2. Consider assessment in terms of dialogue with the learner, as opposed to how much of the assignment the learner actually “did.”  If a learner downloaded a Scratch project and can articulate what’s going on in a script (even if they didn’t actually make it)–what’s the difference?
  3. Use reflection to ask Scratchers what they brought to a particular remix, and also ask them how peer feedback led to a final product. The goal is to think about all projects as conversations with a learning community.

It’s our hope that a remixing curriculum will help build out that learning path.

A Learning Path for Culture
Flat World’s MIYO tool makes it easier than ever to remix foundational content. Scratch infuses remixing with a level of status by featuring “What the Community is Remixing” on it’s home page.  How else can expand the gestures of remixing into our everyday lives?


5 thoughts on “Much Ado About Remixing: OER, Cognitive Stages and Scratch

  1. Great post. Remixing is construction or at least an important enough component of construction, that I wouldn’t try to think of them as separate processes.

    Academic research is another interesting example of remix culture. As a researcher it’s not enough to correctly attribute other peoples’ ideas in order to copy and paste them, but you need to rephrase them in your own words. Which often aren’t as concise or elegant as the original author’s.

    Compare that to software developers. Re-writing someone else’s code is considered wasteful (unless the code doesn’t work very well) and knowing how to re-use other code is a key skill of great developers.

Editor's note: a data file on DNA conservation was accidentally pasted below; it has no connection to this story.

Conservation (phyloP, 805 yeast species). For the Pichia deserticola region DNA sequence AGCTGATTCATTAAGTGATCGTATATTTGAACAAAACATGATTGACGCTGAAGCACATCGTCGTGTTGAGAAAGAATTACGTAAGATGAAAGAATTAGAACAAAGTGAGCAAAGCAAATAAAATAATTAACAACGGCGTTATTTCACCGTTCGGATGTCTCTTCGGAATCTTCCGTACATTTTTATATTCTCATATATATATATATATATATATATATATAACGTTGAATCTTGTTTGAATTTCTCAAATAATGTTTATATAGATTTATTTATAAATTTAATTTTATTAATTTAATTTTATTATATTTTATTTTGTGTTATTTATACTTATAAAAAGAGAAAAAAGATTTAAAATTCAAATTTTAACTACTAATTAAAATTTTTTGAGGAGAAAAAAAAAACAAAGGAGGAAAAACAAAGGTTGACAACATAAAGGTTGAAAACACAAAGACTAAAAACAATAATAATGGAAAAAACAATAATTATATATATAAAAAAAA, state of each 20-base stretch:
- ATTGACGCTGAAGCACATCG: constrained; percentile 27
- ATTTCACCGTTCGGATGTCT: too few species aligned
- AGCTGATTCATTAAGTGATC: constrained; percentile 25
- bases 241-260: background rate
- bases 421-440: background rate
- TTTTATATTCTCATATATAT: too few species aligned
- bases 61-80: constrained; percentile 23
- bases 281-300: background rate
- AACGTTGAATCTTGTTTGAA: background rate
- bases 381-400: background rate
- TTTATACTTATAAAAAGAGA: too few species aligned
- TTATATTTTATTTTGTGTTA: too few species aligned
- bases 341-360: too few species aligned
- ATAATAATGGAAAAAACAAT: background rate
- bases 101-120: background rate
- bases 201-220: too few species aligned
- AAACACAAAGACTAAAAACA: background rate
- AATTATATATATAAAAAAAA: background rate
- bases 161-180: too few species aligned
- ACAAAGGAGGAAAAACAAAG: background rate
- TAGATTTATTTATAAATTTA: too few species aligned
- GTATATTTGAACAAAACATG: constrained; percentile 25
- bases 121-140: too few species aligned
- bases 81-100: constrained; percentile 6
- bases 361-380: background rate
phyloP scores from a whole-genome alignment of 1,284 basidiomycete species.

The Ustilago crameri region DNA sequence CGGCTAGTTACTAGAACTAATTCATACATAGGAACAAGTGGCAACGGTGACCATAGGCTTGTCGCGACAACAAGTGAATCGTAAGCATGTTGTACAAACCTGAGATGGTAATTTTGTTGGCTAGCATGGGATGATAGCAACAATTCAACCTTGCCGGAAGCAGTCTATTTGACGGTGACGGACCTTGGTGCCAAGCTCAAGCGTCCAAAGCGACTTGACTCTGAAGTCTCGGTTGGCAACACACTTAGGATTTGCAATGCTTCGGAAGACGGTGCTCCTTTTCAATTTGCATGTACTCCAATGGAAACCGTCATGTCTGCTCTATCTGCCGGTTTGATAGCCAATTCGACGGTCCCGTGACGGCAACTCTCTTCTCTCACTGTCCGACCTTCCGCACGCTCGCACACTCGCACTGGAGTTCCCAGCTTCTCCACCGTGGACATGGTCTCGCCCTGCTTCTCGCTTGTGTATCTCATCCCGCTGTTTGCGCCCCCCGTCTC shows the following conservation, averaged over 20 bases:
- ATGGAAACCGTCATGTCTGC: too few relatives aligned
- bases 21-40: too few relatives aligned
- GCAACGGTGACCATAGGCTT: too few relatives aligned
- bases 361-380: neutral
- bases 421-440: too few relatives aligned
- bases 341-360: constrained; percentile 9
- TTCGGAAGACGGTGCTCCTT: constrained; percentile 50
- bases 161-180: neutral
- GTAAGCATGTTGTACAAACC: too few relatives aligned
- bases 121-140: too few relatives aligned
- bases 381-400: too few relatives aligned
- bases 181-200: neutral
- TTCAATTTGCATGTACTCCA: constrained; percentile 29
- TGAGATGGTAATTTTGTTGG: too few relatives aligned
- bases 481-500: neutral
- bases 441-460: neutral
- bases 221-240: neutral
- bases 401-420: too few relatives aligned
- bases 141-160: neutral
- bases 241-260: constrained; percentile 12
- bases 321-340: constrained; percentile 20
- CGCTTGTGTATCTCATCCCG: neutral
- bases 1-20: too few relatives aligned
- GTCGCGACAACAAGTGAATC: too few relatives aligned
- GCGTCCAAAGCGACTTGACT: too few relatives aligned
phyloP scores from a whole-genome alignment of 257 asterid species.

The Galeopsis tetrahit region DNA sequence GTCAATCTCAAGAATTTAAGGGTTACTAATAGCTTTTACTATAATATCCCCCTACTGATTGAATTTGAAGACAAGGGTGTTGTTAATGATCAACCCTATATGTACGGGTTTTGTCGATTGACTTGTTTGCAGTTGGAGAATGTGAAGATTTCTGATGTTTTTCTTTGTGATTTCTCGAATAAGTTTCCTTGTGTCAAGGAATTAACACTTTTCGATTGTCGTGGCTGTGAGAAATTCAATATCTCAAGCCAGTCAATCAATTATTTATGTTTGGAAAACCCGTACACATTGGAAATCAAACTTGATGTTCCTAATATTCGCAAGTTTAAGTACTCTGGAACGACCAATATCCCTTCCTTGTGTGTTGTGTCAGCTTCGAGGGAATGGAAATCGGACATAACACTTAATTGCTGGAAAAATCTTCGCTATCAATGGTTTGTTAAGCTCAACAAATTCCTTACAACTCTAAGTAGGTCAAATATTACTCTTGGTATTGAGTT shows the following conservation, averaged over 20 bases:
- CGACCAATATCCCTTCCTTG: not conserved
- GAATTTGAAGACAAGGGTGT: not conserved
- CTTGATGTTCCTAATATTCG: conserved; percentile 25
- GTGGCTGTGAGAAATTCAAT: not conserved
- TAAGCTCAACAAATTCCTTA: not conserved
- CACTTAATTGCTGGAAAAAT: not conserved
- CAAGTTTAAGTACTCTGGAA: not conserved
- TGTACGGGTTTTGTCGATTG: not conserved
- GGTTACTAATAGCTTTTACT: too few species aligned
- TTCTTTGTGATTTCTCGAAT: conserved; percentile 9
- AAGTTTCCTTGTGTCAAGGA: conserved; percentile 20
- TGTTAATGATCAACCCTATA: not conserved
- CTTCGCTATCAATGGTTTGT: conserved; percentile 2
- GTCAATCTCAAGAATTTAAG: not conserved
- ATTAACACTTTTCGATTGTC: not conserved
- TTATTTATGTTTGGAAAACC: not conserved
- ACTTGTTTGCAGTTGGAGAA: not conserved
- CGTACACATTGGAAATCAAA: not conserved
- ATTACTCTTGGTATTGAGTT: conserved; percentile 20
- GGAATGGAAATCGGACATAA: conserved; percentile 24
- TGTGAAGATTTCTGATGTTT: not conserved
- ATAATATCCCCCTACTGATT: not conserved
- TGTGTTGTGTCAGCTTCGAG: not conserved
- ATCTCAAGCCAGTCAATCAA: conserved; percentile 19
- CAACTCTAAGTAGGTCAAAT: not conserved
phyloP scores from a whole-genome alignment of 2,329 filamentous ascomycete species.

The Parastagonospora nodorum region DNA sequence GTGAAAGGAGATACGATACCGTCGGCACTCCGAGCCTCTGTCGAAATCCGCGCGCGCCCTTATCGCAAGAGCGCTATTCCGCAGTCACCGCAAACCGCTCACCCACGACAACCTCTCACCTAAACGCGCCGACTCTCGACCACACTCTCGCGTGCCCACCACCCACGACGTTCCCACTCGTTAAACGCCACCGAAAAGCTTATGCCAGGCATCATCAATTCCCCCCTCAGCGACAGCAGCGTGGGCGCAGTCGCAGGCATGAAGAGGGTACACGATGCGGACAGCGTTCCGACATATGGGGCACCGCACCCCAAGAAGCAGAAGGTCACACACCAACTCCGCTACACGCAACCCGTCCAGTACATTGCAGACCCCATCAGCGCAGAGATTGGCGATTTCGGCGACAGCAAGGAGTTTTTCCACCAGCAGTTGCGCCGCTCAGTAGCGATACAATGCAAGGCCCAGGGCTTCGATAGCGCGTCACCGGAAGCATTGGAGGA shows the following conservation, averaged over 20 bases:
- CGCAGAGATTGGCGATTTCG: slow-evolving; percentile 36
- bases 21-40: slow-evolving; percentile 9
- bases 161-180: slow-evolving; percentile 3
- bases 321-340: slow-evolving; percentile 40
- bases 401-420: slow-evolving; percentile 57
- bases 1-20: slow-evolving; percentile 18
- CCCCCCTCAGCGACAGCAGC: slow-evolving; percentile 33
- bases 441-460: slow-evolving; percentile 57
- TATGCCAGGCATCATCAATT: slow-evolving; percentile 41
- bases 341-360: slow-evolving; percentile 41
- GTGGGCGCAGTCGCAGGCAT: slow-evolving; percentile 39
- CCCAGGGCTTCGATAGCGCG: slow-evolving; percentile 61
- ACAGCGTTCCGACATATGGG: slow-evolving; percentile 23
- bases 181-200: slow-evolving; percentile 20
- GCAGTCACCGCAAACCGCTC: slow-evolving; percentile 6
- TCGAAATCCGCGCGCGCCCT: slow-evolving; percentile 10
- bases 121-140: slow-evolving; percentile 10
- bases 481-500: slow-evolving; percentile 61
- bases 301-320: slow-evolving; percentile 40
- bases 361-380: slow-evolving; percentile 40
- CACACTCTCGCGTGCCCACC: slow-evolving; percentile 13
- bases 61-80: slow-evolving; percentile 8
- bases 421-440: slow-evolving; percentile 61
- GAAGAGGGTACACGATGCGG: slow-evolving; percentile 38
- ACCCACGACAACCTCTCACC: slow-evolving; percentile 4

With respect to assessment however I would go beyond /understanding/ to /application/. It’s not enough to deconstruct and understand. Real mastery is demonstrated in applying the deconstructed tool and solving a problem.

  2. Philipp re: “application/assessment” generally I agree with you. What I’m trying to offer an alternative to a strict rubric that dictates: “learner made 4 scripts” “learner used 2 variables” etc. I find that sort of structure unpalatable.

    Maybe we should frame the assessment in terms of flexibility (like you alude to with developers) and prompt learner with a problem: “This script only makes noise. What else could it do?”

    • Asking people to turn noise into sound is a great example for a challenging problem with many solutions. The rubrik and practice of assessment is harder to define. What makes one type of sound ‘better’ than another? Can you rely on the opinion of experts or is it safer to rely on lots of other re-mixers to give thumbs-up/+1

      I like the idea of making future re-mixes part of the assessment as well. If your work is taken as the foundation for lots of other people’s projects, it implies influence (which we can accept as a proxy for quality). Places like scratch (or github) make it very easy to see those levels of influence, because you can track re-mixes. It’s harder to do in other areas, where the ideas are less embedded in actual code, but I think it’s an interesting direction to probe.

    • Thanks Bill! I’m working on a Scratch remixing curriculum this week, so looking over what the learning goals of remixing should be!